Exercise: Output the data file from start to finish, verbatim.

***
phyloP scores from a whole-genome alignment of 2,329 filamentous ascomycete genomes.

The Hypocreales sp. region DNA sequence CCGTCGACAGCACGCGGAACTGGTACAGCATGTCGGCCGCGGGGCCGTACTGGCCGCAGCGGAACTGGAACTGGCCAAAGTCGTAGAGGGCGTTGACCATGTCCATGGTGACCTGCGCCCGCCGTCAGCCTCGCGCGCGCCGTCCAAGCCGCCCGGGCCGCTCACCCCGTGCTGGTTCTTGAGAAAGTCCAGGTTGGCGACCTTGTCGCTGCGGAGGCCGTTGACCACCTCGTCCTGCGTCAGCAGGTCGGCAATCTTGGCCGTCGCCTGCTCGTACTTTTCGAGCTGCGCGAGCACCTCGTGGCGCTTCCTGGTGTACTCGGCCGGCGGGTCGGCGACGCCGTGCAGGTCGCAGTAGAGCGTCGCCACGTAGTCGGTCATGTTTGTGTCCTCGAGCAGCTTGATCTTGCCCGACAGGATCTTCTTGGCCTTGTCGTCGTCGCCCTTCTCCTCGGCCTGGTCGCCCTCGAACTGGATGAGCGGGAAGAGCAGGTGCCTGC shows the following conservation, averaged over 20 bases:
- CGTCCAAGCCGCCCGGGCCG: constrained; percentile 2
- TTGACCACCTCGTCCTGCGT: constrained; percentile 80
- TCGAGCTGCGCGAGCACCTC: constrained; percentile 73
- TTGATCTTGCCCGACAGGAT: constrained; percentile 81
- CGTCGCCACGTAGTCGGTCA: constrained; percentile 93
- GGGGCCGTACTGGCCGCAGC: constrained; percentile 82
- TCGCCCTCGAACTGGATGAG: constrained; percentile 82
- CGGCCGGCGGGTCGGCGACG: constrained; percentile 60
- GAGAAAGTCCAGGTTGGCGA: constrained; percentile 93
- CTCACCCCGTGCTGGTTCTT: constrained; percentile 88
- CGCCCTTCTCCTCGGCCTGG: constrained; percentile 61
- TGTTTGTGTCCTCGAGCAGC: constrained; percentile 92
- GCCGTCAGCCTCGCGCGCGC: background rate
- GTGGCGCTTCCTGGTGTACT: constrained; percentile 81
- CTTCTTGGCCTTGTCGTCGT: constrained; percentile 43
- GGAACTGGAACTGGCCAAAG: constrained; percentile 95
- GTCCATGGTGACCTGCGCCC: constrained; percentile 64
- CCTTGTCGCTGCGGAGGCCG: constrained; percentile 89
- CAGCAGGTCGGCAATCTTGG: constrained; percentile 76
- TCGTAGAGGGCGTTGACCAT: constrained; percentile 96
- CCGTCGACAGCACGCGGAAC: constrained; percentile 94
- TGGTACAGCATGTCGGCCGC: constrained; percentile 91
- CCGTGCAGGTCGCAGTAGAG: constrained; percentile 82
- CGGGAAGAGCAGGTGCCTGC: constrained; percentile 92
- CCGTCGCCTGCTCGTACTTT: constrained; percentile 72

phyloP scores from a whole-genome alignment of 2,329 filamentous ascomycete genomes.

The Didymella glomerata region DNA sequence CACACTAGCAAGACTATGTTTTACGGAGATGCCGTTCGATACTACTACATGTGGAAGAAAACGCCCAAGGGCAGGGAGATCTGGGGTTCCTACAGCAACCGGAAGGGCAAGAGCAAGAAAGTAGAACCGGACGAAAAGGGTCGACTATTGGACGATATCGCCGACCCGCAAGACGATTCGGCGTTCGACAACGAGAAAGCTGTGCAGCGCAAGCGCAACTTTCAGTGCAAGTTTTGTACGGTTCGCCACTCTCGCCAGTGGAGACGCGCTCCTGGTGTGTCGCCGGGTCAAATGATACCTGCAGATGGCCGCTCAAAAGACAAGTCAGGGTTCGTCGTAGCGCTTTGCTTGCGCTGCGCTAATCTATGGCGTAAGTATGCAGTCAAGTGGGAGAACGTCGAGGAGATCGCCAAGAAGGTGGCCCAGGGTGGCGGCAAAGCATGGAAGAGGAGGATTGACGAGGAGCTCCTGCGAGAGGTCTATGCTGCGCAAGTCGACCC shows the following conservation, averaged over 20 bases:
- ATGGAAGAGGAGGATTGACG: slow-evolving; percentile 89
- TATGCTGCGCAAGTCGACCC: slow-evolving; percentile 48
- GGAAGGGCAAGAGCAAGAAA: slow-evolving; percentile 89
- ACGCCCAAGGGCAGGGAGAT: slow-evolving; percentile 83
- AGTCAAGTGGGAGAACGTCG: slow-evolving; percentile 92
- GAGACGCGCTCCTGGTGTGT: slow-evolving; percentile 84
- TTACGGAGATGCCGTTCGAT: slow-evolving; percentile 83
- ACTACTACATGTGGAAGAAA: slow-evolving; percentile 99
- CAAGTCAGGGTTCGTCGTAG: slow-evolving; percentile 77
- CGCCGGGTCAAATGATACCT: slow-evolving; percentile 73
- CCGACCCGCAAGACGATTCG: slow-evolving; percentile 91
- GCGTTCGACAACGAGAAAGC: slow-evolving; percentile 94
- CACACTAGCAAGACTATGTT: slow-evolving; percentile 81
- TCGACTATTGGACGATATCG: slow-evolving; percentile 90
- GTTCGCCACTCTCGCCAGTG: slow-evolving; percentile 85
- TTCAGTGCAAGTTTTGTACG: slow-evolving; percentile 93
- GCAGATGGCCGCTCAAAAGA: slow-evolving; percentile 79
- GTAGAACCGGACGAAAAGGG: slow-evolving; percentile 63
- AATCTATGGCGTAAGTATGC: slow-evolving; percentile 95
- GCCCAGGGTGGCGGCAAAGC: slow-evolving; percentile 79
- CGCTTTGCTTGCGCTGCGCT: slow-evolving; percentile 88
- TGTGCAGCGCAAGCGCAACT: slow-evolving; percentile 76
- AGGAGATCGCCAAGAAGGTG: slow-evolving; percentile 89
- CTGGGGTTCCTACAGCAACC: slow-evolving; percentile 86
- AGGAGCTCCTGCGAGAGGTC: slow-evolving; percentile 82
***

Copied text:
phyloP scores from a whole-genome alignment of 2,329 filamentous ascomycete genomes.

The Hypocreales sp. region DNA sequence CCGTCGACAGCACGCGGAACTGGTACAGCATGTCGGCCGCGGGGCCGTACTGGCCGCAGCGGAACTGGAACTGGCCAAAGTCGTAGAGGGCGTTGACCATGTCCATGGTGACCTGCGCCCGCCGTCAGCCTCGCGCGCGCCGTCCAAGCCGCCCGGGCCGCTCACCCCGTGCTGGTTCTTGAGAAAGTCCAGGTTGGCGACCTTGTCGCTGCGGAGGCCGTTGACCACCTCGTCCTGCGTCAGCAGGTCGGCAATCTTGGCCGTCGCCTGCTCGTACTTTTCGAGCTGCGCGAGCACCTCGTGGCGCTTCCTGGTGTACTCGGCCGGCGGGTCGGCGACGCCGTGCAGGTCGCAGTAGAGCGTCGCCACGTAGTCGGTCATGTTTGTGTCCTCGAGCAGCTTGATCTTGCCCGACAGGATCTTCTTGGCCTTGTCGTCGTCGCCCTTCTCCTCGGCCTGGTCGCCCTCGAACTGGATGAGCGGGAAGAGCAGGTGCCTGC shows the following conservation, averaged over 20 bases:
- CGTCCAAGCCGCCCGGGCCG: constrained; percentile 2
- TTGACCACCTCGTCCTGCGT: constrained; percentile 80
- TCGAGCTGCGCGAGCACCTC: constrained; percentile 73
- TTGATCTTGCCCGACAGGAT: constrained; percentile 81
- CGTCGCCACGTAGTCGGTCA: constrained; percentile 93
- GGGGCCGTACTGGCCGCAGC: constrained; percentile 82
- TCGCCCTCGAACTGGATGAG: constrained; percentile 82
- CGGCCGGCGGGTCGGCGACG: constrained; percentile 60
- GAGAAAGTCCAGGTTGGCGA: constrained; percentile 93
- CTCACCCCGTGCTGGTTCTT: constrained; percentile 88
- CGCCCTTCTCCTCGGCCTGG: constrained; percentile 61
- TGTTTGTGTCCTCGAGCAGC: constrained; percentile 92
- GCCGTCAGCCTCGCGCGCGC: background rate
- GTGGCGCTTCCTGGTGTACT: constrained; percentile 81
- CTTCTTGGCCTTGTCGTCGT: constrained; percentile 43
- GGAACTGGAACTGGCCAAAG: constrained; percentile 95
- GTCCATGGTGACCTGCGCCC: constrained; percentile 64
- CCTTGTCGCTGCGGAGGCCG: constrained; percentile 89
- CAGCAGGTCGGCAATCTTGG: constrained; percentile 76
- TCGTAGAGGGCGTTGACCAT: constrained; percentile 96
- CCGTCGACAGCACGCGGAAC: constrained; percentile 94
- TGGTACAGCATGTCGGCCGC: constrained; percentile 91
- CCGTGCAGGTCGCAGTAGAG: constrained; percentile 82
- CGGGAAGAGCAGGTGCCTGC: constrained; percentile 92
- CCGTCGCCTGCTCGTACTTT: constrained; percentile 72

phyloP scores from a whole-genome alignment of 2,329 filamentous ascomycete genomes.

The Didymella glomerata region DNA sequence CACACTAGCAAGACTATGTTTTACGGAGATGCCGTTCGATACTACTACATGTGGAAGAAAACGCCCAAGGGCAGGGAGATCTGGGGTTCCTACAGCAACCGGAAGGGCAAGAGCAAGAAAGTAGAACCGGACGAAAAGGGTCGACTATTGGACGATATCGCCGACCCGCAAGACGATTCGGCGTTCGACAACGAGAAAGCTGTGCAGCGCAAGCGCAACTTTCAGTGCAAGTTTTGTACGGTTCGCCACTCTCGCCAGTGGAGACGCGCTCCTGGTGTGTCGCCGGGTCAAATGATACCTGCAGATGGCCGCTCAAAAGACAAGTCAGGGTTCGTCGTAGCGCTTTGCTTGCGCTGCGCTAATCTATGGCGTAAGTATGCAGTCAAGTGGGAGAACGTCGAGGAGATCGCCAAGAAGGTGGCCCAGGGTGGCGGCAAAGCATGGAAGAGGAGGATTGACGAGGAGCTCCTGCGAGAGGTCTATGCTGCGCAAGTCGACCC shows the following conservation, averaged over 20 bases:
- ATGGAAGAGGAGGATTGACG: slow-evolving; percentile 89
- TATGCTGCGCAAGTCGACCC: slow-evolving; percentile 48
- GGAAGGGCAAGAGCAAGAAA: slow-evolving; percentile 89
- ACGCCCAAGGGCAGGGAGAT: slow-evolving; percentile 83
- AGTCAAGTGGGAGAACGTCG: slow-evolving; percentile 92
- GAGACGCGCTCCTGGTGTGT: slow-evolving; percentile 84
- TTACGGAGATGCCGTTCGAT: slow-evolving; percentile 83
- ACTACTACATGTGGAAGAAA: slow-evolving; percentile 99
- CAAGTCAGGGTTCGTCGTAG: slow-evolving; percentile 77
- CGCCGGGTCAAATGATACCT: slow-evolving; percentile 73
- CCGACCCGCAAGACGATTCG: slow-evolving; percentile 91
- GCGTTCGACAACGAGAAAGC: slow-evolving; percentile 94
- CACACTAGCAAGACTATGTT: slow-evolving; percentile 81
- TCGACTATTGGACGATATCG: slow-evolving; percentile 90
- GTTCGCCACTCTCGCCAGTG: slow-evolving; percentile 85
- TTCAGTGCAAGTTTTGTACG: slow-evolving; percentile 93
- GCAGATGGCCGCTCAAAAGA: slow-evolving; percentile 79
- GTAGAACCGGACGAAAAGGG: slow-evolving; percentile 63
- AATCTATGGCGTAAGTATGC: slow-evolving; percentile 95
- GCCCAGGGTGGCGGCAAAGC: slow-evolving; percentile 79
- CGCTTTGCTTGCGCTGCGCT: slow-evolving; percentile 88
- TGTGCAGCGCAAGCGCAACT: slow-evolving; percentile 76
- AGGAGATCGCCAAGAAGGTG: slow-evolving; percentile 89
- CTGGGGTTCCTACAGCAACC: slow-evolving; percentile 86
- AGGAGCTCCTGCGAGAGGTC: slow-evolving; percentile 82